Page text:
Author Topic: When space gets a bit /too/ close.  (Read 1190 times)

Hecter94

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When space gets a bit /too/ close.
« on: September 12, 2014, 07:40:01 am »
From one of the other forums I frequent:

Quote
Yesteray, Sun made an X1.6 class flare. Unfortunately, the flare happened right in the center of the visible Sun disk, and the accompanying CME (coronal mass ejection) is heading towards Earth as we speak, and is found to be "strong" one (in relation to the flare class related to it). In other words, billions tons of plasma flies at the speed of several hundreds miles per second towards Earth.

http://www.thecelestialconvergence.com/solar-watch-sunspot-2158-erupts-major-x1-6-solar-flare-strong-earth-facing-cme-g2-geomagnetic-solar-storm-currently-progress/ .

And in general, there are lots of messages about it, and lots of them truncate lots of important details about it. In order not to worry people too much - those people who do not know what powerful CME is capable of, of course. Which is vast majority.

If the data (which i am so far able to get) is correct, the plasma front will hit the Earth tomorrow, Friday, 12th of September, at about 14:00...19:00 GMT (sorry but that's as precise as i am able to get, at this time). This data is from one of sources in my own country, not from above linked page.

One model for the cloud so far reports that Earth will be hit by nearly the center of hte cloud. The other reports it will be a "glancing blow" - however, i am quite sure that many, if not most, of public messages would read "glancing blow", or even wouldn't mention any possible damage at all - even if ALL models would actually predict direct impact. Because panic won't help, and many people in the media know it well. Too little time to do anything global about it, anyways.

Anything similar has only happened as far back in the past as 1859 (iirc). Mankind didn't have thousands of giant electric transformators back then, - ones which are absolutely required for our electric power grids to function; ones which will likely be completely destroyed by induction currents' flow if some strong CME manages to overpower Earth's ionosphere and magnetic field; ones which can't be repaired nor replaced any fast, since there are only few of those big transformators in reserve at any given time - too expensive to have any more in reserve, - and those can't be made in any large quantity any fast. But back then in 1859, mankind already had one significant electric system in use: telegraph. The CME effect on telegraph lines in 1859 was, quote: "... intense geomagnetic storms viewed from the Arctic to Cuba that triggered global telegraph lines to spark, setting fire to some telegraph offices." (from: http://www.dailynewsen.com/politics/a-giant-magnetic-explosion-on-the-sun-h2619744.html ). I can imagine what will happen with massive and thick conductors and transformators several dozens tons heavy (most of it being wires, literally), should similar effect hit the Earth tomorrow.

There is some chance models are wrong, but it's little. There is some chance that this CME and/or plasma distribution within the cloud won't result in strong enough hit in terms of how much of that plasma actually ends up hitting Earth, and as a result of this, the equipment - including those huge transformers, which literally power up our societies, - won't suffer that much, or even at all. Nobody knows right know - for _sure_ - how much of the plasma will end up hitting Earth, nor how intense the peak will be, and whether Earth's magnetic field would be overloaded, or not. Yet there is also quite real chance that tomorrow, more than half of the world will lose its electric grid for months on end.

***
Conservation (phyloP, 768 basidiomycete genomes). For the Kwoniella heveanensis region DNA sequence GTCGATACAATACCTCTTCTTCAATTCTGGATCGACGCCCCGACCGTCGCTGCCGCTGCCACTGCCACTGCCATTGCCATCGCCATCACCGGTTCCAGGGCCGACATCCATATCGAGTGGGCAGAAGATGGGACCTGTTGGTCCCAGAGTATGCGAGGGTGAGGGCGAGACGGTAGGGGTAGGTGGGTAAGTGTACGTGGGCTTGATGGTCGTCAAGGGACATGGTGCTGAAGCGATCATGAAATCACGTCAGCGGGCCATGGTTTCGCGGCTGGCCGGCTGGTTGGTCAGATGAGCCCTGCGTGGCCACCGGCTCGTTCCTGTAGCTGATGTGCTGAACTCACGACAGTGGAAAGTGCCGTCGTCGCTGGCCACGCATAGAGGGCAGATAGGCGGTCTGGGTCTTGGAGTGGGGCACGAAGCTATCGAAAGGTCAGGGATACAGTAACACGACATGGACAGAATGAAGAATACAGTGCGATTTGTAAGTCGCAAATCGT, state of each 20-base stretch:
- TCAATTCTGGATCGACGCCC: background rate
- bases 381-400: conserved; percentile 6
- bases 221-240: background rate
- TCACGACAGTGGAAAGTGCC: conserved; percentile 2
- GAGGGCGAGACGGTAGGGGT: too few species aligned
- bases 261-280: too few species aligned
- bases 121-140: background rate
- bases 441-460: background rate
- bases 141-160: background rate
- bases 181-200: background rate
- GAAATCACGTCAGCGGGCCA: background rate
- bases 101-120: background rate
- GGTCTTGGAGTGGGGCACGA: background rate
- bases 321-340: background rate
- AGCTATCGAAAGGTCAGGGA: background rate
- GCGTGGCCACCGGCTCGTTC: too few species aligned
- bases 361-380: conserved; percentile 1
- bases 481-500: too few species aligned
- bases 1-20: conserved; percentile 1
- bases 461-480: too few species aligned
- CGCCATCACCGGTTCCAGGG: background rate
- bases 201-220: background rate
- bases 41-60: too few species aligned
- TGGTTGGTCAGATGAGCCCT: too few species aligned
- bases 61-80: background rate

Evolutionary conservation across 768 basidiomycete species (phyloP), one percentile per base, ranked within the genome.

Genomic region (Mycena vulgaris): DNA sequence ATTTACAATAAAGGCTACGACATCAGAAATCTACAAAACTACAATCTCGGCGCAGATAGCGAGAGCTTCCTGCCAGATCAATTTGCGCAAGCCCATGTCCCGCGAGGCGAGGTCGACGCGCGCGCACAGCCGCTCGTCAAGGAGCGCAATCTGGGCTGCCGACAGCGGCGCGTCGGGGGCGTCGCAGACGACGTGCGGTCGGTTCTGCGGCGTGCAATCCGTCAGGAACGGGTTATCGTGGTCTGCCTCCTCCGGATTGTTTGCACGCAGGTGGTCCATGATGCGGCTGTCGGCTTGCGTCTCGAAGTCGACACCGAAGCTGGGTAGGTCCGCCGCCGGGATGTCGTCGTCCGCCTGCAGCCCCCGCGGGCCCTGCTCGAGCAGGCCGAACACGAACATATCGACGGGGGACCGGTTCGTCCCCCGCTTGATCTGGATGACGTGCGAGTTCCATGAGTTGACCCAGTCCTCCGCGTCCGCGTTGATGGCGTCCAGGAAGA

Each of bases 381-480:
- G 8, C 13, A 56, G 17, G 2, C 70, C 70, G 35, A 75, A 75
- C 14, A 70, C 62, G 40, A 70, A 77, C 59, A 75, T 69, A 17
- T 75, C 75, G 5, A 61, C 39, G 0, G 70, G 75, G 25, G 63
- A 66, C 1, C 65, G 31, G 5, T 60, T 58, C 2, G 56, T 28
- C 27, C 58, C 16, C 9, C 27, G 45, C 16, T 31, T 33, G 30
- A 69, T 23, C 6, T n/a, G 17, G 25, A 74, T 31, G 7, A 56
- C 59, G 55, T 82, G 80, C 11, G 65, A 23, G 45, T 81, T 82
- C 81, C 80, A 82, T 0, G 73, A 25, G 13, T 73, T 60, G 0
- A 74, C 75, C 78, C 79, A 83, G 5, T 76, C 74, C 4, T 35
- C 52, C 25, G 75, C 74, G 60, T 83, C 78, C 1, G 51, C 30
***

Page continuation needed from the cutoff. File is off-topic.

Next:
And if you think it's no big deal - then it means you most likely didn't watch this BBC film: http://www.youtube.com/watch?v=uObV-AJDb98 . Ironically, perhaps tonight is the last chance for you to see it, eh.

P.S. I find myself strangely calm about tomorrow. Even if SHTF... In fact, i'd be even glad if it would. This "modern" "civilization" of ours is quite ugly, anyways. Last few decades, overall, it quite is. Well, we'll know in less than 24 hours whether it'll go on for some more while, or not. In case we'll never communicate after tomorrow, let me wish all of you guys here best of luck, and let your gunpowder never get wet.

Seems pretty interesting, doesn't it?
I wonder what will happen (if anything)

FlessenGreendart

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Re: When space gets a bit /too/ close.
« Reply #1 on: September 12, 2014, 10:32:47 am »
I think he may be exaggerating somewhat. We may get some interference on the radios, and satellites could be disrupted, but beyond that, I can't see anything major happening.

Although the Aurora Borealis is going to be visible from further afield, so that might be nice.

Lurler

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Re: When space gets a bit /too/ close.
« Reply #2 on: September 14, 2014, 07:33:21 pm »
Aren't these things are also fairly bad for the people as well? I mean the big events such as this that bring additional particle radiation from the sun.

Hecter94

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Re: When space gets a bit /too/ close.
« Reply #3 on: September 15, 2014, 05:54:42 am »
I have no idea, to be honest with you.

However, just as an update, the building I work in lost power for most of the day, none of our cell phones could get decent signal either.

So it definitely affected us a bit, though not as much as OP thought it would.